The UP AI Core X, Just Another Neural Accelerator Board?
It’s been more than a year since the Movidius Neural Compute Stick arrived on my desk. Since then we’ve seen a number of other different chips, with big players like Google starting to think about their own silicon. The arrival of this custom silicon over such a short period is a leading indicator. A recognition, not just of the growing ubiquity of machine learning but that Moore’s Law, which has sustained the industry since its inception, is dead. Any further performance increases will rely on custom silicon. Initially controversial, the accepted wisdom is now that deep learning is eating software.
Earlier in the year, Aaeon announced their UP Core board, built around the Intel Movidius chip using a mini-PCIe board. This week they followed up with the announcement of the UP AI Core X range, “…a complete product line of neural network accelerators for edge devices.”
Based around the new Myriad X chip, the successor to the Myriad 2 chip used in their previous board, giving an estimated ×10 performance increase over the previous generation of VPU. The new boards are available with one or two Myriad X chips in a variety of form factors—MiniCard/mPCIe, M.2 2230, M.2 2242 or M.2 2280. Alongside these boards is a credit-card sized board, intended for developers, called the AI Vision Plus X.
Machine learning development is done in two stages. An algorithm is initially trained on a large set of sample data on a fast powerful machine or cluster, then the trained network is deployed into an application that needs to interpret real data. This deployment stage, or “inference” stage, is where the AI Core boards are useful using standard tools such as Caffe, TensorFlow, or the OpenVINO Toolkit.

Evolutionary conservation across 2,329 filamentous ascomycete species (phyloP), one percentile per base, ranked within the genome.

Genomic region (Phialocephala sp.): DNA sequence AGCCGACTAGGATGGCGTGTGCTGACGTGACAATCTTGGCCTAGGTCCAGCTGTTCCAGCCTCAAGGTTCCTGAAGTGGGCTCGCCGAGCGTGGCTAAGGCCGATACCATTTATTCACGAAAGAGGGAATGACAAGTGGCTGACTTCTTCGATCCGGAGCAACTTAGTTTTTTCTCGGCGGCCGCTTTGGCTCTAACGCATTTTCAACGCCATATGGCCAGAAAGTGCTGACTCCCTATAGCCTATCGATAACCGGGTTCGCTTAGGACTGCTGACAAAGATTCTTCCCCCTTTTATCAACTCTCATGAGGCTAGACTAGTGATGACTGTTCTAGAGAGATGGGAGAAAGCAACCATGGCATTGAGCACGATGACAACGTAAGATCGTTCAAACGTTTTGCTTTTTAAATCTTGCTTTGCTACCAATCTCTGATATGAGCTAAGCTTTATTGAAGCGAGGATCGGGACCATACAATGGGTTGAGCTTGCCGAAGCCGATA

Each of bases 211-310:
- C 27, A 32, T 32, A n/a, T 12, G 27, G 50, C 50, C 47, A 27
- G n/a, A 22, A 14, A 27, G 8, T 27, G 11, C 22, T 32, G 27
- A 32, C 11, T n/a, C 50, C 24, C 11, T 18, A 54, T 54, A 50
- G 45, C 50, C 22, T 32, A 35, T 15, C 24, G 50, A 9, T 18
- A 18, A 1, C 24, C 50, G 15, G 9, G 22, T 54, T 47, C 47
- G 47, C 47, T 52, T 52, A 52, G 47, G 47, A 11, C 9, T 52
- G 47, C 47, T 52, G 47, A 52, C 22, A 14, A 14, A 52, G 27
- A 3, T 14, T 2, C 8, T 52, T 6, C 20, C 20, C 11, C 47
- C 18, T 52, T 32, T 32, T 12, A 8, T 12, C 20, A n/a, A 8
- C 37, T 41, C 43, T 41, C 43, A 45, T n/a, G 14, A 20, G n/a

The ability to run these trained networks “at the edge” nearer the data — without the cloud support that seems necessary to almost every task these days, or even in some cases without even a network connection — could help reduce barriers to developing, tuning, and deploying machine learning applications. It could potentially help make “smart objects” actually smart, rather than just network connected clients for machine learning algorithms running in remote data centres. It could, in fact, be the start of a sea change about how we think about machine learning and how the Internet of Things might be built. Because now there is — at least the potential — to allow us to put the smarts on the smart device, rather than in the cloud.
The UP AI Core X is currently raising on Crowd Supply, with pricing at $94 for the single-core mPCIe, M.2 2230 E key, and M.2 2242 B+M key, AI Core X and XM boards, and $144 for the dual-core M.2 2280 M+B key AI Core XM board. The three-core AI Vision Plus X board is more expensive, with a $259 price point. However, unlike the Core X and Core XM boards which are available individually, the Vision Plus X seems to only be available only as part of a $548 “developer kit.”